Election Day 2016 updates: Trump defeats Clinton to become next president of U.S.

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The U.S. elected its 45th president on Nov. 8.

Anti-Trump protesters hit the streets across the U.S.

Students at the University of Texas at Austin lead an anti-Trump protest down to Congress Bridge the day after the presidential election.
(Joshua Guerra / The Daily Texan via Associated Press))

Activists are not taking the idea of a Donald Trump presidency quietly. Hundreds of demonstrators across the U.S. hit the pavement during the day and evening Wednesday to protest the Republican’s electoral victory.

In Chicago:

In Philadelphia:

In Boston:

In New York:

In Seattle:

In Austin, Texas:

In Berkeley, Calif.:

In Des Moines, Iowa:

And in Los Angeles. You can read more about the California protests here.

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Measure to speed up the death penalty leads, while bid to end it fails

(Sue Ogrocki / Associated Press)

California voters on Tuesday defeated a ballot measure to repeal the state’s death penalty, and instead a proposition that aims to amend and expedite it narrowly leads.

The outcome concluded a closely watched ballot race to address what people on both sides of the debate have agreed is a broken system.

Proposition 62, which would have replaced capital punishment for murder with life in prison without parole, garnered 46.1% of the vote.

Proposition 66 intended to speed up executions by designating trial courts to hear petitions challenging death row convictions, limiting successive petitions and expanding the pool of lawyers who could take on death penalty appeals.

With all precincts reporting, it currently has the approval of 50.9% of voters, but provisional and other ballots remain to be counted.

The outcome reflects similar findings by a USC Dornsife/Los Angeles Times poll, which found California residents, like the nation, remain very much divided on capital punishment, even as public opinion has shifted against the practice over the past 40 years.

This year, proponents of the measure to “amend not end” the death penalty system centered their campaigning efforts on emotional appeals from law enforcement and crime victims, who urged voters not do away with what they called the “last defense” against the “worst of the worst in society.”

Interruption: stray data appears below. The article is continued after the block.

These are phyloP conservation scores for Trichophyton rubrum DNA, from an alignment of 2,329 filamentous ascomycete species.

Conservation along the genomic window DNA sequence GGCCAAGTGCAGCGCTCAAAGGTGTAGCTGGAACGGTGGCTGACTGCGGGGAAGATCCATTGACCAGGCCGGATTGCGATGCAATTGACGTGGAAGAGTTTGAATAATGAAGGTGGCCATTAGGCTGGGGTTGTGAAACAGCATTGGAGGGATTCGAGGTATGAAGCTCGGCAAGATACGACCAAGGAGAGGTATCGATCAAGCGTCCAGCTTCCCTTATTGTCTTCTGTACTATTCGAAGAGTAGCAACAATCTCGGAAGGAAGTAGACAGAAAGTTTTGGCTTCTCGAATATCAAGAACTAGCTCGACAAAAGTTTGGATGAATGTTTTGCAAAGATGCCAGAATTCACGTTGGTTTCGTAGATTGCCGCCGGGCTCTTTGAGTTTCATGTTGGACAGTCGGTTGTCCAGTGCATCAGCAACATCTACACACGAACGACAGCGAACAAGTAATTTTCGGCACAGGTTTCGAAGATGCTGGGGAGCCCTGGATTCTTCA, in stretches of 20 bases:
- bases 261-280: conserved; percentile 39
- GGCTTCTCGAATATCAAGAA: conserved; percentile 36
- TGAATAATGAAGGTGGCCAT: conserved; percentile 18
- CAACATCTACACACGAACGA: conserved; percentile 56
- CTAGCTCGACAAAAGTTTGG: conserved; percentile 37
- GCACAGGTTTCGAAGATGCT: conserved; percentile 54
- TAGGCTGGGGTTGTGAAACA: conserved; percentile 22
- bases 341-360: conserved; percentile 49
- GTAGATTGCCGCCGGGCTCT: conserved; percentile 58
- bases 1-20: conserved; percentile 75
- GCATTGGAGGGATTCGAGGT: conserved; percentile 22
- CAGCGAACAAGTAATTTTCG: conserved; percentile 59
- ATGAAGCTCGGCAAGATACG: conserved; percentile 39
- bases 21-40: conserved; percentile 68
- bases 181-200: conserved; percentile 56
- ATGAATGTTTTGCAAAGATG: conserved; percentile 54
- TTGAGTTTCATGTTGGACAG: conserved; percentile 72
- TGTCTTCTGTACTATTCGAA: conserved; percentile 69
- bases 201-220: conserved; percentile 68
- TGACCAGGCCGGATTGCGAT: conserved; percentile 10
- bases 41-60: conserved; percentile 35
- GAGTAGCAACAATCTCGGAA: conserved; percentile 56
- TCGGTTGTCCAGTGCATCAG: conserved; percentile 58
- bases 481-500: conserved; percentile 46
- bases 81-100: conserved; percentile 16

But death penalty opponents, a diverse group of crime victims, celebrities and Silicon Valley entrepreneurs, argued the system could not be fixed. They pointed to a costly appeals process, the arbitrary application of the punishment and its impact on poor and minority communities.

Times staff writer Liam Dillon contributed to this story.

FOR THE RECORD: 11:11 a.m. This story and headline has been corrected to reflect that the Associated Press has not called the race for Proposition 66.

This story was originally posted at 6:31 a.m.

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Republican Cunningham wins tight state Assembly race to hold a GOP seat

Republicans have held on to the 35th Assembly District on the central coast, with GOP candidate Jordan Cunningham defeating Democrat Dawn Ortiz-Legg, according to the Associated Press.

Cunningham led Ortiz-Legg 54.6% to 45.4% with all precincts reporting.

The two were running to replace termed-out Assemblyman Katcho Achadjian (R-San Luis Obispo), who ran for Congress but was knocked out in the June primary.

The Republicans’ 5% voter registration advantage four years ago is now at just 1.5%, with a significant number of Latino and Asian registered voters.

Times staff writer Liam Dillon contributed reporting.

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Proposition 51, the $9-billion school bond, wins

California voters have approved Proposition 51, a $9-billion bond for school construction projects across the state.

The measure was leading 53.9% to 46.1%, according to election returns at 5 a.m. Wednesday, and the Associated Press has called the victory.

State funding to help finance repairs and new school facilities across California had run dry, and Proposition 51 will refill the pot. School construction needs billions of dollars every year, according to the nonpartisan Legislative Analyst’s Office. With the new cash infusion, the state will once again match local district funding for construction projects.

Proposition 51 had a more difficult campaign than many might have expected. Critics of the measure, notably Gov. Jerry Brown, had argued that Proposition 51 unfairly prioritized larger more, affluent areas because the state handed out the money on a first-come, first-served basis to districts that already had matching funds. And public polls in the fall showed the measure not reaching majority support among voters.

But school bonds are popular. Eighty percent of local measures pass, according to the League of California Cities, and the previous four statewide school bonds were successful as well.

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Funding to house L.A.’s homeless has strong lead

Homeless people on the street in Venice.
(Mel Melcon / Los Angeles Times)